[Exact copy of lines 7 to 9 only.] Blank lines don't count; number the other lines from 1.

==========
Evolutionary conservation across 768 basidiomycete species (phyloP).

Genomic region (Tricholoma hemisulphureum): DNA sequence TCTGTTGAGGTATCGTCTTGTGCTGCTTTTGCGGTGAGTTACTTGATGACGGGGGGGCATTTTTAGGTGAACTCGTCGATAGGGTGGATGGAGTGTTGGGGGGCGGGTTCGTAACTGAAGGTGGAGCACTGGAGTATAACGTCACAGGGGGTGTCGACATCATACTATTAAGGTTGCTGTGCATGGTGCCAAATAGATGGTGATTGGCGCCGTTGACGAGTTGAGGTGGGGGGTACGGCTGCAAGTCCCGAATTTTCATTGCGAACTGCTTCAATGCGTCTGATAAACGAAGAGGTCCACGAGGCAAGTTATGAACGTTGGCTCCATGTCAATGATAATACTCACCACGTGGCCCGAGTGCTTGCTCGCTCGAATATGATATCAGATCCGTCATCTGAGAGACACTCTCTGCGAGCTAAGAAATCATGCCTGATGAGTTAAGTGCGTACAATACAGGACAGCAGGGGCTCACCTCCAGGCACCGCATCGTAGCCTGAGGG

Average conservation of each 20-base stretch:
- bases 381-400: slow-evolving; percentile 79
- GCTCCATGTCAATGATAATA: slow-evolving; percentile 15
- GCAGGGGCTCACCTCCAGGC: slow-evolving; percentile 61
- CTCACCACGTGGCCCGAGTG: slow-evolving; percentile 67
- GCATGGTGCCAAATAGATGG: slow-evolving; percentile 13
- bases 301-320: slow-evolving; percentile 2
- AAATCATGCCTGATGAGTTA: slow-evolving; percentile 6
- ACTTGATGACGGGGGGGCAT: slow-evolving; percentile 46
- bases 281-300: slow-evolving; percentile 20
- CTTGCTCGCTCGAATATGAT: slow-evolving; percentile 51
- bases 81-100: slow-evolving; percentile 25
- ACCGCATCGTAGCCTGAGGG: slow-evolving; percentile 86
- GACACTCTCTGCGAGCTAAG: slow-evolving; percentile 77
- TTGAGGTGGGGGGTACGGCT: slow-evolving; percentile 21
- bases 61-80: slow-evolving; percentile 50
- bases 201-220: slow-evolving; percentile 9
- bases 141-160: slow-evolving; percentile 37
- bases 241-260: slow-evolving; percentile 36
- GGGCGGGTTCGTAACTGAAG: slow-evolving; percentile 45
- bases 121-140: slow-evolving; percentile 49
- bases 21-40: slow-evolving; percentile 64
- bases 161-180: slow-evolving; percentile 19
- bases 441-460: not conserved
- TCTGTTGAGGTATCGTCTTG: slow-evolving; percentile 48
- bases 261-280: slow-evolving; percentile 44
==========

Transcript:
- CTCACCACGTGGCCCGAGTG: slow-evolving; percentile 67
- GCATGGTGCCAAATAGATGG: slow-evolving; percentile 13
- bases 301-320: slow-evolving; percentile 2